Task-Farming Parallelisation of Py-ChemShell for Nanomaterials


Key Personnel

PI/Co-Is:Thomas Keal, Paul Sherwood - STFC Daresbury; Alexey Sokol, Richard Catlow - University College London

Technical: You Lu - STFC Daresbury, Matthew Farrow - University College London

Relevant Documents

eCSE Technical Report: Task-Farming Parallelisation of Py-ChemShell for Nanomaterials: an ARCHER eCSE Project

Project summary

ChemShell is a software package focusing on the method of combining quantum mechanical and molecular mechanical (QM/MM) calculations for the simulation of chemical reactions in complex systems. QM/MM is a state of the art approach to computational chemistry which was acknowledged in the awarding of the 2013 Nobel Prize to its pioneers. This project aims to parallelise QM/MM calculations in the newly-developed version of ChemShell written in the Python programming language. During the project we have successfully completed the code development for performing “task-farmed” parallel calculations which allows us to model very large scale chemical systems. We have carried out benchmark calculations to demonstrate that the computational efficiency can be greatly improved using our implemented code. For example, an MgO cluster of many thousands of atoms (magnesium oxide, a very common compound also used for relief of heartburn and stomach pain) computed with the QM/MM method has been sped up by 5.7 times without employing any more computational resources. We have also probed the maximum size of nanoparticles that we can feasibly calculate with the new code on the ARCHER supercomputer. Thanks to the work carried out in this project, we are now able to simulate over 160,000 atoms of ZrO2 (zirconium dioxide, please see Figure A below)—an inorganic material widely used in ceramics that has even been patented by Apple Inc. for use in millions of their portable devices.

The resulting implementation will enable researchers to address scientific problems that are beyond the reach of existing software, for example, studies of reactions catalysed by realistic nanomaterials and prediction of properties of novel nanoparticles. In addition, the new code will benefit more members of the scientific community because it is completely free-of-charge to use, while the old Tcl-based ChemShell is free only to users based in the UK. Because the new ChemShell’s source code is available to everyone (we call it “open-source”) and is developed in Python—one of the top popular and easy-to-learn programming languages nowadays, we expect it will also draw in more developers to explore further scientific possibilities or use the code for teaching purposes.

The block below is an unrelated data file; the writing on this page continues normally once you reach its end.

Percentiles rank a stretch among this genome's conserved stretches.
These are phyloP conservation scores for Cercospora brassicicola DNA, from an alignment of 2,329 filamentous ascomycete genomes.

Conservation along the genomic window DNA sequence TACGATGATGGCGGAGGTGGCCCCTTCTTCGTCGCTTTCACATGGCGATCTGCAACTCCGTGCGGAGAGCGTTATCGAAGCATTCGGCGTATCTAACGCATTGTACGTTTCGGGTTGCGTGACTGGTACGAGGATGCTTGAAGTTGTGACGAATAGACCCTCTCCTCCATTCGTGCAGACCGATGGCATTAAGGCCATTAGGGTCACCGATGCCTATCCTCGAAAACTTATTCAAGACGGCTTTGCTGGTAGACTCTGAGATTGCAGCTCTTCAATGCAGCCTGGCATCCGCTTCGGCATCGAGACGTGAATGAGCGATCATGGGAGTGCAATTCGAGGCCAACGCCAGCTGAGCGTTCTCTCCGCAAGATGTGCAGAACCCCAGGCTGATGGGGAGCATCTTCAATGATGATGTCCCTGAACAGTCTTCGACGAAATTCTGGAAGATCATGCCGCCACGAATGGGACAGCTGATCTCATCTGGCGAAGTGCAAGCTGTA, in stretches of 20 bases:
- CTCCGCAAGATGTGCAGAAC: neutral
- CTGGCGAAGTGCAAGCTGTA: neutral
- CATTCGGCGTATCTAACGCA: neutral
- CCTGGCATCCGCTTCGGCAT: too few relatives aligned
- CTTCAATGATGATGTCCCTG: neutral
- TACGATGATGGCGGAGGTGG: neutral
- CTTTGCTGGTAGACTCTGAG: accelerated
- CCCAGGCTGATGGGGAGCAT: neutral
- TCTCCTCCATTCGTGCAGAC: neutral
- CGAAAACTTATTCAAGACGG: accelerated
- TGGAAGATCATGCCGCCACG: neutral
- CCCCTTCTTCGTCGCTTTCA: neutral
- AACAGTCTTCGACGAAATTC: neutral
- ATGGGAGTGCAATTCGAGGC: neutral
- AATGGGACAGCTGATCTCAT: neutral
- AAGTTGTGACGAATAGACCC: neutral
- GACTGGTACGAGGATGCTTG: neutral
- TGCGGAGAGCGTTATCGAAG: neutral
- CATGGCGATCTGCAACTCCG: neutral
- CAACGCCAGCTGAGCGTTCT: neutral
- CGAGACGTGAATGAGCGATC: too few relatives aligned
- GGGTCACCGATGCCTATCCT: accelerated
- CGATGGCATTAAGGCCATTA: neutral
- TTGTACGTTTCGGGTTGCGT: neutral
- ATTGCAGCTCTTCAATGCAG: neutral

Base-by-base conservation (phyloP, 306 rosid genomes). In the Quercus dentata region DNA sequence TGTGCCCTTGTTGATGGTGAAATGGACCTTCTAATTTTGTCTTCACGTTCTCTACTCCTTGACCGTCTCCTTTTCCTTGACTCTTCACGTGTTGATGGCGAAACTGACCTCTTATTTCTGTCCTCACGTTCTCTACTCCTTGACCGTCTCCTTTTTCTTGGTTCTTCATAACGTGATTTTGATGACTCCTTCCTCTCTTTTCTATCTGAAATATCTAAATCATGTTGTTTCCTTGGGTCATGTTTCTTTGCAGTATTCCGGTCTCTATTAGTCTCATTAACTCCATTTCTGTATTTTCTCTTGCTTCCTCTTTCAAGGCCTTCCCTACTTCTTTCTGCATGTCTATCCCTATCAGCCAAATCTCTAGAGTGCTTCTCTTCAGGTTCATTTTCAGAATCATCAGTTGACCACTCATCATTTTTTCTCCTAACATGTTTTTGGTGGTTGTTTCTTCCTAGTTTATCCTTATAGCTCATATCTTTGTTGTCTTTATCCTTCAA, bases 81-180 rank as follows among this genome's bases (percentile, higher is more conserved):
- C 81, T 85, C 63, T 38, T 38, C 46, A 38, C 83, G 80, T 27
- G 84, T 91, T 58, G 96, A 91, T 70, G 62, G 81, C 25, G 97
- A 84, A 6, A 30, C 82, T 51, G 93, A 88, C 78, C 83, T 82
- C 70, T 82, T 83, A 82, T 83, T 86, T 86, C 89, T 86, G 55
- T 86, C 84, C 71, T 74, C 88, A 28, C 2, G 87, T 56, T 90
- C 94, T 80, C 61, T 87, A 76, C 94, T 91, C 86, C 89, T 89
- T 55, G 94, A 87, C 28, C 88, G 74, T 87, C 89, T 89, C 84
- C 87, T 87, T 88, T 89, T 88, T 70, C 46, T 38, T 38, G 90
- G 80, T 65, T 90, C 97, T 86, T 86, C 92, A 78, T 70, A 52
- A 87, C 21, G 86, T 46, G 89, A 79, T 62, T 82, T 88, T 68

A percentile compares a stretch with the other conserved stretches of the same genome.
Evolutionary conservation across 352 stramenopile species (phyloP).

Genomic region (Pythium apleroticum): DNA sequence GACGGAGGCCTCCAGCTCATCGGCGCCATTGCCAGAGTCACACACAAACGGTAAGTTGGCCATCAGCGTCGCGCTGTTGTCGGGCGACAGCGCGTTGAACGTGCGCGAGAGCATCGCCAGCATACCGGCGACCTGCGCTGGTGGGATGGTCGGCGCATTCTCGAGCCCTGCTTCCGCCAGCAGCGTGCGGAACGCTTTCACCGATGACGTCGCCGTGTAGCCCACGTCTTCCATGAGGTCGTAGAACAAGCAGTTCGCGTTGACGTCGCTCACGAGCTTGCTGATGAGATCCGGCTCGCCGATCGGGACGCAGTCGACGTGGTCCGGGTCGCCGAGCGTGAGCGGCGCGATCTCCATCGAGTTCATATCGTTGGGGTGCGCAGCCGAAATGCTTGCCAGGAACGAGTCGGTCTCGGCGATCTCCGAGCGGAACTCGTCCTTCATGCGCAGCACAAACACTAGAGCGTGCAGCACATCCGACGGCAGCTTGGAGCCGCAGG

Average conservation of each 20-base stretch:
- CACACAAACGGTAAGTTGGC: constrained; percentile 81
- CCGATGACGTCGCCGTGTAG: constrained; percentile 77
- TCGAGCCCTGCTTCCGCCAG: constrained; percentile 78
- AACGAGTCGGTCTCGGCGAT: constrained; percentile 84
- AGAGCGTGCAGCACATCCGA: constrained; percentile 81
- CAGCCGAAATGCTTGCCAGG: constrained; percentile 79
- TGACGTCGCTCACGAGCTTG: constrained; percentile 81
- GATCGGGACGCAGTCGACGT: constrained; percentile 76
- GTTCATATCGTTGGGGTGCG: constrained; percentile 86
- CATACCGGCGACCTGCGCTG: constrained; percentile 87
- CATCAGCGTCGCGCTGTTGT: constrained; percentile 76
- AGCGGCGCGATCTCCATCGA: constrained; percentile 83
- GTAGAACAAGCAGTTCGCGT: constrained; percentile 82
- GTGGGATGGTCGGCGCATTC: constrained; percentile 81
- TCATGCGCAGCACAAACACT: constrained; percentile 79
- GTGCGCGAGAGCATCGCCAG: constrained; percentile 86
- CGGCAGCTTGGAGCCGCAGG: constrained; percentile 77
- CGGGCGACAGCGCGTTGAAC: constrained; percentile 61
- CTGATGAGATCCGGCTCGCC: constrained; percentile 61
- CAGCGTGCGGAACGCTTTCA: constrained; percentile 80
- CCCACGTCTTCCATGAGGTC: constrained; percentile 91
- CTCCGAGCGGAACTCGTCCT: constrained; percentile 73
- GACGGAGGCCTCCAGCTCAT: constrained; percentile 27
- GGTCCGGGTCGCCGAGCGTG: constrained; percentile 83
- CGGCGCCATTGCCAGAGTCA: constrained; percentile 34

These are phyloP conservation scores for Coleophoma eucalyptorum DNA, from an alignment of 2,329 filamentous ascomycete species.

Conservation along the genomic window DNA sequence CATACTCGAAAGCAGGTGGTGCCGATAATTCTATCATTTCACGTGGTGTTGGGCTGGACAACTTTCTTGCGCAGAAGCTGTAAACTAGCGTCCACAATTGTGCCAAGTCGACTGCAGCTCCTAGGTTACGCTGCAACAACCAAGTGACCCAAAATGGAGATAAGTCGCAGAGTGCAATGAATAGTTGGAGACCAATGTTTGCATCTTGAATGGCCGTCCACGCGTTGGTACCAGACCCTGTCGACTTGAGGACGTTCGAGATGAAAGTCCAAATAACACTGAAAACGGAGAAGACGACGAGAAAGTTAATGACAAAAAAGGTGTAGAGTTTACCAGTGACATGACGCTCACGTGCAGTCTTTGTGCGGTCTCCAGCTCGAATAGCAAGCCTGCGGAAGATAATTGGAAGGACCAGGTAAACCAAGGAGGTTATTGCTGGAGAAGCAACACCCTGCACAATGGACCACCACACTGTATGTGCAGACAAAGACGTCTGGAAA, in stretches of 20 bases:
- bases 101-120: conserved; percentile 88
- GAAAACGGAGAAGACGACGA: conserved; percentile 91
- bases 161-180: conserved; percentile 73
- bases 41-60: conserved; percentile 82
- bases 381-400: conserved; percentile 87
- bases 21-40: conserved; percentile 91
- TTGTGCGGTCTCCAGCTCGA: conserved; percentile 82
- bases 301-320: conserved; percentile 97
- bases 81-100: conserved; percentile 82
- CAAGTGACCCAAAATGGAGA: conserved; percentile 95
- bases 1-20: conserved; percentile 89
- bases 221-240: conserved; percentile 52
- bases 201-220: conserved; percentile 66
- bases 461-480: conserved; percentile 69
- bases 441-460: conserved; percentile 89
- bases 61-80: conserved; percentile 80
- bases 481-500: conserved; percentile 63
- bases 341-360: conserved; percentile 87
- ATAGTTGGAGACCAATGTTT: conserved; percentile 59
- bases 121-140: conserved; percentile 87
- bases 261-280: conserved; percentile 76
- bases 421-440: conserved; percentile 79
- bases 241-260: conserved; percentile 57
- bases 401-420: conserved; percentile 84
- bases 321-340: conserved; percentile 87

Achievement of objectives

We have successfully implemented a task-farming parallelisation framework in the Python-based version of ChemShell, including new features and support for codes that goes beyond the original Tcl-based version of the code. Our specific achievements against the original objectives are as follows:

Objective A: Implementation of a task-farming parallel framework in the Python-based version of ChemShell using workgroups defined by MPI communicators. Sharing of the MPI workgroup environment with external codes such as GAMESS-UK and GULP to perform multiple energy and gradient calculations simultaneously, to allow task-farming of common chemical tasks such as finite-difference gradients and nudged elastic band (NEB) optimisation in DL_FIND. Demonstration of a speedup factor of over 4 for finite-difference gradient evaluation in typical QM/MM calculations.

Achievement A: We have completed the implementation of task-farming parallelism in Py-ChemShell as part of the general-purpose parallel module. We have also implemented a module to perform task-farmed finite-difference gradients. The parallel scaling performance reported in the technical report demonstrates a speedup factor of over 4 at the theory level of GAMESS-UK/GULP.

Objective B: Parallelisation of the ChemShell routines that set up QM/MM model clusters from a periodic input structure, including parallel computation of electrostatic potential, field and field gradients on centres using Ewald summation and fitting of point charges around the cluster using this data to reproduce the missing periodic electrostatic interactions. Support for task-farming the cluster set up process to enable QM/MM calculations with multiple QM regions. Demonstration of parallel scaling on a target system containing 100,000 atoms, with a speedup factor of over 2 compared to the sequential calculation.